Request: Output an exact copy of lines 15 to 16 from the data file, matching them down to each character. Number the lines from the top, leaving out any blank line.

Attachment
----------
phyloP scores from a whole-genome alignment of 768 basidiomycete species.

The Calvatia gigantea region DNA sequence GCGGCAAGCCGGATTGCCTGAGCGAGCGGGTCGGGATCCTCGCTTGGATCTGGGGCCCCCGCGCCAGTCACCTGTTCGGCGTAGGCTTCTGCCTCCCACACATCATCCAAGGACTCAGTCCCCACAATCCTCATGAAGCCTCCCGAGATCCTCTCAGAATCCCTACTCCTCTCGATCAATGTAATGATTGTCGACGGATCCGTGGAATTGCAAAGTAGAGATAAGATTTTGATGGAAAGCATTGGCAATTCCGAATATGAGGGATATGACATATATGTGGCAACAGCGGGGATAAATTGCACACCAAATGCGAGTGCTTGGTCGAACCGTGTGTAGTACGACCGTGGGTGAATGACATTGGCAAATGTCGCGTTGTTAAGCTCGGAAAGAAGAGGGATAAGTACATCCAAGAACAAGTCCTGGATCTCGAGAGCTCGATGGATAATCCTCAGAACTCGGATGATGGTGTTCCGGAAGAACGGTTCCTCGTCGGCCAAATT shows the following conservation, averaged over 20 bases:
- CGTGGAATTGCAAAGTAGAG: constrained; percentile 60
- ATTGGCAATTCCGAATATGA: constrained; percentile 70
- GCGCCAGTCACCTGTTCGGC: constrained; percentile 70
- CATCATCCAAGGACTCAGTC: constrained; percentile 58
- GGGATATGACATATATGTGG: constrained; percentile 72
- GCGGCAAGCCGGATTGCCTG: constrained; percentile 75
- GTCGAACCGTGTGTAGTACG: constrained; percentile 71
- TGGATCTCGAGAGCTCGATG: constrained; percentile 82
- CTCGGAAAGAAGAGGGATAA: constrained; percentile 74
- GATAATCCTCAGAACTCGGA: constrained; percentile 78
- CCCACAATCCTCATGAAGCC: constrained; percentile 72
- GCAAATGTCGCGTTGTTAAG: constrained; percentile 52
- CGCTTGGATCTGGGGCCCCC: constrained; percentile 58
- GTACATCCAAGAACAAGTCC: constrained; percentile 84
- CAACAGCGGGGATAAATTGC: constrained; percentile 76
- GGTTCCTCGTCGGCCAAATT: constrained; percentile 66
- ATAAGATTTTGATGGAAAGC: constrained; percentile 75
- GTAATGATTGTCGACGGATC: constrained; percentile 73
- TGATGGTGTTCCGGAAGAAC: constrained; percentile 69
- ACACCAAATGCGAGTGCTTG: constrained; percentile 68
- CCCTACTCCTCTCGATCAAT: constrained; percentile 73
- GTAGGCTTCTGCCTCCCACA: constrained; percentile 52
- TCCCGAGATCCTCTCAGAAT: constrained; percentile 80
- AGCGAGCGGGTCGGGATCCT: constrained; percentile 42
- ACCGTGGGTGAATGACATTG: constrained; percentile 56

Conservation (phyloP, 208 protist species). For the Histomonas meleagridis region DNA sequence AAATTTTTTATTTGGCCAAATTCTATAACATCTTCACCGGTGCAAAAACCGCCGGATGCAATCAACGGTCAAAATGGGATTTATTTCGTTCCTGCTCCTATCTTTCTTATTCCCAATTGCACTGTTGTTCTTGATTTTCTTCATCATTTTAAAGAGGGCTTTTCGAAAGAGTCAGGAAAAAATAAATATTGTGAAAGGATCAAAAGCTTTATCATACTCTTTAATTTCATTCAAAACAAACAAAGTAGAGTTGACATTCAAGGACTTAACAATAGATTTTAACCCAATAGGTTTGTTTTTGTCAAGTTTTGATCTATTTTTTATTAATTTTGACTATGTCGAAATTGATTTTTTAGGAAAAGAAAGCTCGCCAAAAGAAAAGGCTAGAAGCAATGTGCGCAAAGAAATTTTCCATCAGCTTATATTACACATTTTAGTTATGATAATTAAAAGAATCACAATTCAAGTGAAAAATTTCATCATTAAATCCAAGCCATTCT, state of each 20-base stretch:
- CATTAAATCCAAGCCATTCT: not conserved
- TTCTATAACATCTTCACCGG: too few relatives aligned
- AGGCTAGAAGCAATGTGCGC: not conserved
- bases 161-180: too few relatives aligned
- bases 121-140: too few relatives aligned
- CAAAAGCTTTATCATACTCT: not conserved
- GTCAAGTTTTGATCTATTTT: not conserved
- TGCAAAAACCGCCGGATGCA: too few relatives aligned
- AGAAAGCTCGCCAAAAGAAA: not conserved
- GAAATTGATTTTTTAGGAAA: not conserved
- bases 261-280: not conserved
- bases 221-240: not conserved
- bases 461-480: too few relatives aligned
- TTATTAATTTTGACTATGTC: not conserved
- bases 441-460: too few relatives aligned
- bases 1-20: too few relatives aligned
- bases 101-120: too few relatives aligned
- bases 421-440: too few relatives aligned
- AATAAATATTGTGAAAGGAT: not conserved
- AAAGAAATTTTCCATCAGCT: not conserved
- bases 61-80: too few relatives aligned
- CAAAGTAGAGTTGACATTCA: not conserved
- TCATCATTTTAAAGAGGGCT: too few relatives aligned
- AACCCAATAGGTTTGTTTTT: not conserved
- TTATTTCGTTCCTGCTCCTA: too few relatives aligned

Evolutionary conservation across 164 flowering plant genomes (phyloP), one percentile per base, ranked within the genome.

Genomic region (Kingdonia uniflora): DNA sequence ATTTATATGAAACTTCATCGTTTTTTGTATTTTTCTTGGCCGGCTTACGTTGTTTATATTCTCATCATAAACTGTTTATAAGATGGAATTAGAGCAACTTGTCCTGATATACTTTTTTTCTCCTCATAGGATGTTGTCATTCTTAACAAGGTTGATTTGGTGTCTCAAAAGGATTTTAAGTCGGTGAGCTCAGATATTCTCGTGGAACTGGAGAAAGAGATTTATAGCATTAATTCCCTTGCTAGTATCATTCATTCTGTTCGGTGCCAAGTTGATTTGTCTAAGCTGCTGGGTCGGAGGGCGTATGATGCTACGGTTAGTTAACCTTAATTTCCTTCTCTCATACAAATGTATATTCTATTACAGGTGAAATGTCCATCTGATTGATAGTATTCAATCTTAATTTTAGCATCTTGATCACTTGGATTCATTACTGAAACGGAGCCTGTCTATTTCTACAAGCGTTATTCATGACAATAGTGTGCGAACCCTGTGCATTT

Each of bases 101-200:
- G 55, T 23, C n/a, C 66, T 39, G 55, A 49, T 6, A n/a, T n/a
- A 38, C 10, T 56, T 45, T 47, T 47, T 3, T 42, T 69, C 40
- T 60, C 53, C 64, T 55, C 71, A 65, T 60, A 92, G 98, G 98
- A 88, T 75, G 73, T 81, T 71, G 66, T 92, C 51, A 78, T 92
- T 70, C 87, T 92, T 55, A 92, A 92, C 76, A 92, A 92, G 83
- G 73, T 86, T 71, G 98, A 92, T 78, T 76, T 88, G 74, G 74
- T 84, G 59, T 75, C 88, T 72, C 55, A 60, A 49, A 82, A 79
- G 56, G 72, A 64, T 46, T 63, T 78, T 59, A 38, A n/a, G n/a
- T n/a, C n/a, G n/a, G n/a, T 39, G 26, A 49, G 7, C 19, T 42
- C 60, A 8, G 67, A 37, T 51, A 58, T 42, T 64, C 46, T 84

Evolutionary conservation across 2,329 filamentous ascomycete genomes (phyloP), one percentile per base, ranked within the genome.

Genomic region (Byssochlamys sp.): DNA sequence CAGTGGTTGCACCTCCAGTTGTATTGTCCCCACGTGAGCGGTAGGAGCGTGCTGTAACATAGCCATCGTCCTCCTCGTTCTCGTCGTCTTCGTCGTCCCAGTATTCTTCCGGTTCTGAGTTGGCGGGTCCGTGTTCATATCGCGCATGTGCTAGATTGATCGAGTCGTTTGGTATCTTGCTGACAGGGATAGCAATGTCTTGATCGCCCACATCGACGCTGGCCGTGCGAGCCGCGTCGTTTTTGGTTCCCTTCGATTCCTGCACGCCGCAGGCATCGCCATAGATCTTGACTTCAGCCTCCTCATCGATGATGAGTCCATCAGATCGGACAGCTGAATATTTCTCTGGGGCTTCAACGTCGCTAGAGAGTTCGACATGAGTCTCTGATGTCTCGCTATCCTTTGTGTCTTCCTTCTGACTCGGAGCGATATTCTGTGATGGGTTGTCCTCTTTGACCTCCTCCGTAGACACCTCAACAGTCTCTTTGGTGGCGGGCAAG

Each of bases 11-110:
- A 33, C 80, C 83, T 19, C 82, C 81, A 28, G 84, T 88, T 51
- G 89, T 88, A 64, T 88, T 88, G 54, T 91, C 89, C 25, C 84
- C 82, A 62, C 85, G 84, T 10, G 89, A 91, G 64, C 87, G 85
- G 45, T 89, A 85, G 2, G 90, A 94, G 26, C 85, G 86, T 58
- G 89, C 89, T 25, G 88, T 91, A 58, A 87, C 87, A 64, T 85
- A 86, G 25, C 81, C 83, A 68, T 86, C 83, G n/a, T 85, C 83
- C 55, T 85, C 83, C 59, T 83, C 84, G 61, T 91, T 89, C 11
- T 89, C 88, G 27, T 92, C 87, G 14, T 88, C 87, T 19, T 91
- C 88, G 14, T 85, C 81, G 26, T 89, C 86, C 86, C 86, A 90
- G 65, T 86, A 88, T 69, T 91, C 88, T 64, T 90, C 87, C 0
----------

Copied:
- CGCTTGGATCTGGGGCCCCC: constrained; percentile 58
- GTACATCCAAGAACAAGTCC: constrained; percentile 84